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1981 Canadian tire “mastercraft” made by MTD with tecumseh engine HM-80 1155334N
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Discussion Starter · #9 ·
I only have fixed carbs on 2 snowblowers. One is a predator 212, and I went up 1 size on both the main and idle jets, very easy to do, and it runs very well now. The other is a newer Ariens 1130 that seems to run fine as is. I haven't used it much yet. Be careful if buying EFI, the present a level of complication that some users are not happy with.
im very intrigued with EFI. The Ariens system is simple, and I’m confident I can “fix” it. My issues are EFi Can’t be fixed per say Everything is simply swapped out and replaced. Nothing is cleaned and reassembled.

so an EFI machine comes at an 800 cdn premium, and to be confident I’m not stranded waiting for parts I need another 250ish in replacement EFI parts inventoried for standby (much like I have a spare carb, and carb kit).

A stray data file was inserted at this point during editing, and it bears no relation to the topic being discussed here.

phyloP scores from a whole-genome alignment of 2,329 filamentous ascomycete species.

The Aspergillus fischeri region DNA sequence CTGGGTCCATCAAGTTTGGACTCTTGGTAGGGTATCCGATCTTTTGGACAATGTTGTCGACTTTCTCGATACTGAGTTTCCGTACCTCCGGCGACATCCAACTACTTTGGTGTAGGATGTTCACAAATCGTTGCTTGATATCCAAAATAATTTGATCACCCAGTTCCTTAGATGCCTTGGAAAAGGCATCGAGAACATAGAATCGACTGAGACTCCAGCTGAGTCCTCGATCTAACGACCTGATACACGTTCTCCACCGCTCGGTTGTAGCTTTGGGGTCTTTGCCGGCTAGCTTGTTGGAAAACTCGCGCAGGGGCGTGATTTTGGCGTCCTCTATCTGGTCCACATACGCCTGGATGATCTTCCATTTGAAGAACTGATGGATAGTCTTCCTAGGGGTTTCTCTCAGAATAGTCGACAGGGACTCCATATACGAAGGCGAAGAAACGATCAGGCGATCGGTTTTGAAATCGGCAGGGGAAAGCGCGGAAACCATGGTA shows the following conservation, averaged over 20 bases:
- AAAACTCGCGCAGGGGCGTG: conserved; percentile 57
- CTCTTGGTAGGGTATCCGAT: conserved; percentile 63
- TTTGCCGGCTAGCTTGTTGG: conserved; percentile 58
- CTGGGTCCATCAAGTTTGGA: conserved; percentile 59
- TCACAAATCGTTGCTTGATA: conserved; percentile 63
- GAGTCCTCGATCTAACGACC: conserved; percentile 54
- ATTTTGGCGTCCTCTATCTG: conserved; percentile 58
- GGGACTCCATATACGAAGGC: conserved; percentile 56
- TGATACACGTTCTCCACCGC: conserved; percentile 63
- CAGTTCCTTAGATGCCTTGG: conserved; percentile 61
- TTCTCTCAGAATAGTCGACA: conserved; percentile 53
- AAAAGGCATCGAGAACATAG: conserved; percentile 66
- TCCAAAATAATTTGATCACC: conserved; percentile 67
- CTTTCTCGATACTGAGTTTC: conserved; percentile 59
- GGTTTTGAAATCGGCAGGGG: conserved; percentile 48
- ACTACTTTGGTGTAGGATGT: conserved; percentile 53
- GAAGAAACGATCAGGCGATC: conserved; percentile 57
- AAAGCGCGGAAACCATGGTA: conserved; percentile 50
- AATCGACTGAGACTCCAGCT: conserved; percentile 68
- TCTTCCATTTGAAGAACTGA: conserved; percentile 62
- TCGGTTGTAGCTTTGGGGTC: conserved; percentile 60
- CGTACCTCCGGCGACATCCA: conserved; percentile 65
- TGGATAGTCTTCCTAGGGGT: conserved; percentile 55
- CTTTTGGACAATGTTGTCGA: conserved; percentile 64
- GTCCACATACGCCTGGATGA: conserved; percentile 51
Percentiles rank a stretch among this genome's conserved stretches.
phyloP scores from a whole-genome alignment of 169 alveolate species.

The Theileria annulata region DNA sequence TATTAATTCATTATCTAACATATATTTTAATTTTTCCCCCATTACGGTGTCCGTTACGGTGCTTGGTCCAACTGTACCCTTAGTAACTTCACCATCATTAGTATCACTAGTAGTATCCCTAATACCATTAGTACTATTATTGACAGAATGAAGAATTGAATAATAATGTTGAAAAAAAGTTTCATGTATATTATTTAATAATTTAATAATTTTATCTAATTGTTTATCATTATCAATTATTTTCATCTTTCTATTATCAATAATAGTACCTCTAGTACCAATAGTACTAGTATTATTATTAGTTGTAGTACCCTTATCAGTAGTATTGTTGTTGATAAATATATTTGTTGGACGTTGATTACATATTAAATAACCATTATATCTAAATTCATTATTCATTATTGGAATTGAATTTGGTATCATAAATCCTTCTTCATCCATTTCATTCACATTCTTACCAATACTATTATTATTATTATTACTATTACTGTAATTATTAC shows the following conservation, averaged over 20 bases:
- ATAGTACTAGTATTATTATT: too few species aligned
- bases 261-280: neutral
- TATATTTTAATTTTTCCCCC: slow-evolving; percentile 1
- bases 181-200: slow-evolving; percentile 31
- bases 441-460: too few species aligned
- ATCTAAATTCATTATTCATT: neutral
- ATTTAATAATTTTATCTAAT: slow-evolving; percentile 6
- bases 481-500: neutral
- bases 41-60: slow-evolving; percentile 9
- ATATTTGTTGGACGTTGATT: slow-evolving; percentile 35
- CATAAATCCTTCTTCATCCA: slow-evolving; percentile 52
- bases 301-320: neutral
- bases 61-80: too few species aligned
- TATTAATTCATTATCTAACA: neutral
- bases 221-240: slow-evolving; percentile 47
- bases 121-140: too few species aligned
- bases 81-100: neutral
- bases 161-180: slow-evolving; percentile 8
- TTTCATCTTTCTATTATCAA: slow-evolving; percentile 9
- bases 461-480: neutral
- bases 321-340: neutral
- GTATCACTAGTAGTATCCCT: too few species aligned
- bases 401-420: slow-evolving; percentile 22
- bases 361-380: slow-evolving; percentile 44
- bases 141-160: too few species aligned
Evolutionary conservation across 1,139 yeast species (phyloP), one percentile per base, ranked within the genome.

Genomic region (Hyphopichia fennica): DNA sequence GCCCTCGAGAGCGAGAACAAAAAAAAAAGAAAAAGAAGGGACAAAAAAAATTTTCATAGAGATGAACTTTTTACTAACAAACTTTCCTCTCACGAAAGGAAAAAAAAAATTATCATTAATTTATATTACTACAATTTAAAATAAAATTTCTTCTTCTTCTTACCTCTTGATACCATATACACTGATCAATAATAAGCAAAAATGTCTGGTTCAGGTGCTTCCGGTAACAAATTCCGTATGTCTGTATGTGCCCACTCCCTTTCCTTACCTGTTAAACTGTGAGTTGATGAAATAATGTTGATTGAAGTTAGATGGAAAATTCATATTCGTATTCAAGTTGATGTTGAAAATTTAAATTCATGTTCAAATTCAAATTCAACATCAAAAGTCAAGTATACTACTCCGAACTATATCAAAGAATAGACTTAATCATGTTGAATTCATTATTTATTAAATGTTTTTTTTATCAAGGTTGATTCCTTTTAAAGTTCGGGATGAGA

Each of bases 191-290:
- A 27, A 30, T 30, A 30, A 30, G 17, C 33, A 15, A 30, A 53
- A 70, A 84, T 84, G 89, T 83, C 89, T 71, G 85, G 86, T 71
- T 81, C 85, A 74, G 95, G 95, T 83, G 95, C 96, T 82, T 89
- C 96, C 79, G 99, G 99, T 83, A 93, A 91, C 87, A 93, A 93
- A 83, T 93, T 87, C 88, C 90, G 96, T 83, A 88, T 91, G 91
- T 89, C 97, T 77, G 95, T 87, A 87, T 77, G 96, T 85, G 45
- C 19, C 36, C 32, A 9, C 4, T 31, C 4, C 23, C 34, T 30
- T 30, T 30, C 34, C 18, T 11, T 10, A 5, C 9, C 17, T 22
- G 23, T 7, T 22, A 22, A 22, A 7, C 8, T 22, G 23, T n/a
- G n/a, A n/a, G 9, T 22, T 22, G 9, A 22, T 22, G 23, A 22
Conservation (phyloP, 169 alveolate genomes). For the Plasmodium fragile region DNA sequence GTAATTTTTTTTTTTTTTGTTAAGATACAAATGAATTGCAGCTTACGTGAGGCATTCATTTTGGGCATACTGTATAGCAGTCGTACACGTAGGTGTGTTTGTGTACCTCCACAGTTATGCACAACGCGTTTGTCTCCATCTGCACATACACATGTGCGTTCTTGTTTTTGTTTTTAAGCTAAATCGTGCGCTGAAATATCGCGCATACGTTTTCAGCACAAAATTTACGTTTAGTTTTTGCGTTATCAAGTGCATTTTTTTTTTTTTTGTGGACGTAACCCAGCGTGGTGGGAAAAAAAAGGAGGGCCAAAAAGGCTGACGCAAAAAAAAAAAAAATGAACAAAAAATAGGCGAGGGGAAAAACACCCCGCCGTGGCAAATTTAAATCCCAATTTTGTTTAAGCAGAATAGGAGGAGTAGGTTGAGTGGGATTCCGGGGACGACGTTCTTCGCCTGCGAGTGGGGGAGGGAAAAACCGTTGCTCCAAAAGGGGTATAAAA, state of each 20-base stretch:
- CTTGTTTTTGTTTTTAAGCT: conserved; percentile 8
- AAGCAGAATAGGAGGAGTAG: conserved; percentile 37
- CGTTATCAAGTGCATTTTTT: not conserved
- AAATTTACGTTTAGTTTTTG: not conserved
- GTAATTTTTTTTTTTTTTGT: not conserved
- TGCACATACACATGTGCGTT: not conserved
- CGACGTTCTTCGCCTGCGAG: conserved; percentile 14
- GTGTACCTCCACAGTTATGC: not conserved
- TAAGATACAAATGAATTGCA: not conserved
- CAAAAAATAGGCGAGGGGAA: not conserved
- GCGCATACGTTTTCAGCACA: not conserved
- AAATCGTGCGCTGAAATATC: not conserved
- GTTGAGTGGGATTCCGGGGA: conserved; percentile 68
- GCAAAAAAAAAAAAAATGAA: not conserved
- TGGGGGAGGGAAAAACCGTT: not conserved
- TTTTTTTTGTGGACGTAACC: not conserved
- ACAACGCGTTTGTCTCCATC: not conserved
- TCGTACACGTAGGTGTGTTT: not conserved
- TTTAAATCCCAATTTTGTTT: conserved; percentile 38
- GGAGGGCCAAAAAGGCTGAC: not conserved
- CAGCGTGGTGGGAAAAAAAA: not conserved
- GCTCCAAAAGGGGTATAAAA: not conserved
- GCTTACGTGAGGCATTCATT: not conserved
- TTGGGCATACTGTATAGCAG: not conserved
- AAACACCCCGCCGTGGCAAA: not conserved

so,let’s,call that a grand premium for the following benefits (per Ariens web site):
easier starting (not hard to choke a carb engine)
better fuel economy. (Not a significant issue)
easier maintenance (I use trufuel, and will likely not have any fuel related issues)

and even if I pay the grand premium, and NEVER have anything fail, I still have to replace the EFI battery at some point , and I have to keep it charged.

I’ve used a carbed blower, with disk,drive, no fancy chute controls since 1981.

I think I’d entertain EFI if/when it’s the same price as a carb unit, AND the throttle assembly is the same cost as a carb kit. In my opinion the 2 main failure points are the fuel pump and throttle. Fuel pump is about 20 bucks. Very reasonable and in line with a new carb or carb kit.

the throttle assembly is basically a computerized carb so I’d have one on hand
 

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im very intrigued with EFI. The Ariens system is simple, and I’m confident I can “fix” it. My issues are EFi Can’t be fixed per say Everything is simply swapped out and replaced. Nothing is cleaned and reassembled.